Wednesday, February 15, 2006

Never Send to Know For Whom the Bell Tolls


John Bell, a Whig U.S. senator from Tennessee and presidential candidate, was born on this day in 1797 near Nashville.

As a congressman representing Nashville, Bell was a partisan of fellow Democrat and Tennessean Andrew Jackson, but following a personal rift with Jackson, Bell became the leader of the Whig Party in Tennessee, and became the bitter enemy of Jackson protégé James K. Polk, beating Polk to become speaker of the House. In 1841, President William Harrison appointed Bell as his secretary of war; but following Harrison’s death a few weeks later, Bell resigned along with other Harrison cabinet officials when it became clear that Harrison’s successor, John Tyler, was not committed to the Whig legislative agenda.

In 1847, Bell was elected to the U.S. Senate, where he adopted a non-confrontational stance with respect to slavery issues (despite the fact that he owned many slaves himself), supporting President Taylor’s plan to admit territories to statehood even though federal law prohibited the ownership of slaves in federal territories, thus ensuring free states where there had been free territories, while showing no patience for abolitionists who would outlaw slavery in the South.

As the Whig Party fell into decline, Bell supported Millard Fillmore’s Know-Nothing presidential candidacy in 1856. Bell saw the new Republican Party as dangerous to the preservation of the Union due to its strong anti-slavery rhetoric, yet could not adopt the unequivocally pro-slavery positions of the Democrats; in Bell’s view, the only way to stop sectionalism from growing was to ignore the slavery issue entirely.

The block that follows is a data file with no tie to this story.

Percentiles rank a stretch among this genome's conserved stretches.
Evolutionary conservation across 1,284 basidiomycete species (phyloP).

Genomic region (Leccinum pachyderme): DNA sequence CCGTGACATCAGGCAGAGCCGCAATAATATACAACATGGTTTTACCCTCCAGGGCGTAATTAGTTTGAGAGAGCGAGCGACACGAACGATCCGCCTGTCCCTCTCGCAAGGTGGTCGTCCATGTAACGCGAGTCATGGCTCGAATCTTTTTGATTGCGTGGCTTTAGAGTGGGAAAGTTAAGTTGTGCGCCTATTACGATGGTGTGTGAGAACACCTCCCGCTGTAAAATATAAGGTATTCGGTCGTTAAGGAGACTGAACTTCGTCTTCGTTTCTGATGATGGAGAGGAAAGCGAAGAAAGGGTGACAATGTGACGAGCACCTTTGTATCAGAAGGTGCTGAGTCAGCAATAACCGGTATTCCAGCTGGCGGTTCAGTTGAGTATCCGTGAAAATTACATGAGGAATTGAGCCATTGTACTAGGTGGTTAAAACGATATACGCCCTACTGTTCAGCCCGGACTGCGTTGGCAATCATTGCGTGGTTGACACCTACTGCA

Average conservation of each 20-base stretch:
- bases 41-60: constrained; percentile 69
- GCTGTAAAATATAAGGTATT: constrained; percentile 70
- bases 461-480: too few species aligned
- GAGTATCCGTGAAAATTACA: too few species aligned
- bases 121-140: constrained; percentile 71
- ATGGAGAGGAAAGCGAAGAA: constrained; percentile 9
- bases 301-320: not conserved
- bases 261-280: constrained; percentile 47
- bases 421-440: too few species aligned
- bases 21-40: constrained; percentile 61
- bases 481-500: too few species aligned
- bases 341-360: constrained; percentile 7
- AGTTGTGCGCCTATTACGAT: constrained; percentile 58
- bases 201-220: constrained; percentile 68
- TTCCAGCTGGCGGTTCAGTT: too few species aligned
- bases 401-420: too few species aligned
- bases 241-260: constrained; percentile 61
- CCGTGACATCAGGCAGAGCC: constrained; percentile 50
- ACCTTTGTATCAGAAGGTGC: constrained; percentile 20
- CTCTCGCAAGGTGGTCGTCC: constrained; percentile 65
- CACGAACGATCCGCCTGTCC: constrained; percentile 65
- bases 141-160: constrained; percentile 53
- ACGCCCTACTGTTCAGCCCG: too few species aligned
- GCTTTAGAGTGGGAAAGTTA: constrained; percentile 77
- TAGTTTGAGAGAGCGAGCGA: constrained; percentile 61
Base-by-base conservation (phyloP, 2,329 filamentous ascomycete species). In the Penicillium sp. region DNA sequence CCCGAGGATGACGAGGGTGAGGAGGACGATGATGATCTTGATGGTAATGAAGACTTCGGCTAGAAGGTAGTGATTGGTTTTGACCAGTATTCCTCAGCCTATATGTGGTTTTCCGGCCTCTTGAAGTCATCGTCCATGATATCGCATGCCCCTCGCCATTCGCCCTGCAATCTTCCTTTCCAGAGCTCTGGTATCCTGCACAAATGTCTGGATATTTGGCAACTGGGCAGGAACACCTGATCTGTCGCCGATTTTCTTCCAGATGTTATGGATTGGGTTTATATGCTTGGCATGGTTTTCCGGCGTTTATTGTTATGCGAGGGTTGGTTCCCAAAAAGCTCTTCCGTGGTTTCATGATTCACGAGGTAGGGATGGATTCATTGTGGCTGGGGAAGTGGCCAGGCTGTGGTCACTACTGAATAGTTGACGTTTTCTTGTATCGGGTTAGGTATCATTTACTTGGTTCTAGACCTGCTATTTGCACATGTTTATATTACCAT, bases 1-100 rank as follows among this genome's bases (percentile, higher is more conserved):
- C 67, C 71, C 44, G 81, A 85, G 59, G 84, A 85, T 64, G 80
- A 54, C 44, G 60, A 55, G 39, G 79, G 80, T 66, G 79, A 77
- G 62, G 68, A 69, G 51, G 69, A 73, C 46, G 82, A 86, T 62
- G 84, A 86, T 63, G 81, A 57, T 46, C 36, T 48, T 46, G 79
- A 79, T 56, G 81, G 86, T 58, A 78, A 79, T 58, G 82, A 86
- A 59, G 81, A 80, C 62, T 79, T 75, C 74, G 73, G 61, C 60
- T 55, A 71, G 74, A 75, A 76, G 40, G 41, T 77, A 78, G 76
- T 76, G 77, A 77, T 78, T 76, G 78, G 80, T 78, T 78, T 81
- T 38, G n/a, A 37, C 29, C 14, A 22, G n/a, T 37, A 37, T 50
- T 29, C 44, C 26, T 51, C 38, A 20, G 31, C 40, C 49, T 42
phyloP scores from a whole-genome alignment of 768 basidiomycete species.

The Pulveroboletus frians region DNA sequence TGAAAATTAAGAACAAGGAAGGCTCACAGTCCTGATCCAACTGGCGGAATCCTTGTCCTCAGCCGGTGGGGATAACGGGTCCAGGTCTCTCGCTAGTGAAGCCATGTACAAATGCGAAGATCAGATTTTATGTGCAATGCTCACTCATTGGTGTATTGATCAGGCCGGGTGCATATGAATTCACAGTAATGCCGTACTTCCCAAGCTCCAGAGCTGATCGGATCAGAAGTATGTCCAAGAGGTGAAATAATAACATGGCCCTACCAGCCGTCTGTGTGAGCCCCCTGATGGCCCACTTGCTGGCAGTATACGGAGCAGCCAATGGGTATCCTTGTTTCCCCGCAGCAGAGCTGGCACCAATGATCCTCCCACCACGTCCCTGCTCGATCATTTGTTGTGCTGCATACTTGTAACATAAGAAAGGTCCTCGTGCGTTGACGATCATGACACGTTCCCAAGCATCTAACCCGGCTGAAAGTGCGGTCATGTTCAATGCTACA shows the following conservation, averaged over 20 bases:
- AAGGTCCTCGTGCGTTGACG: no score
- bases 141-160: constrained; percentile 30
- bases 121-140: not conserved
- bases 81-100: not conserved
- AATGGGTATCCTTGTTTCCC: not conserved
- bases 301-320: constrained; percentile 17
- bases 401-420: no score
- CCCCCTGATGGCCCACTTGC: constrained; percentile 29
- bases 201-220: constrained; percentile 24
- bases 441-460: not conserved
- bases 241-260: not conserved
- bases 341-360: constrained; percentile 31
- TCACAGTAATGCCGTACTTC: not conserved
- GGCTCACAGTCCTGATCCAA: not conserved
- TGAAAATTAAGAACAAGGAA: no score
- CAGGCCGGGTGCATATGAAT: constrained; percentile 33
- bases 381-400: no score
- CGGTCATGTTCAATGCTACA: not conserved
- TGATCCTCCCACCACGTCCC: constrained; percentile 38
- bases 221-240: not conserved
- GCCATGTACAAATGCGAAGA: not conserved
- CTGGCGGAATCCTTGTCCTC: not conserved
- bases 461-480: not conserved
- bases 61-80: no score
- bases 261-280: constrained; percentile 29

If you thought the presidential election of 2000 was a bit crazy (and, admittedly, it was), the 1860 presidential election was downright wacky. In 1860, like-minded former Whigs and those who supported Fillmore ("venerable gentlemen representing a generation of almost forgotten politicians," most of whom "had retired from public life involuntarily rather than by choice," according to historian H.P. Nash, Jr.) nominated Bell as their presidential candidate under the Constitutional Union Party banner. Misunderstanding the intensity of the slavery issue, Bell was badly defeated in the 1860 election, which almost appeared to be two elections -- one in the North (Lincoln vs. Douglas) and one in the South (Breckinridge vs. Bell); Bell polled 12.6% nationwide, finishing in 4th place overall.

As the South began to succeed from the Union following Lincoln’s election, Bell reluctantly supported Tennessee’s secession. For the duration of the Civil War he lived in the deep South, pacing the floors of his house and lamenting the tragedy of the conflict. He died on September 10, 1869.

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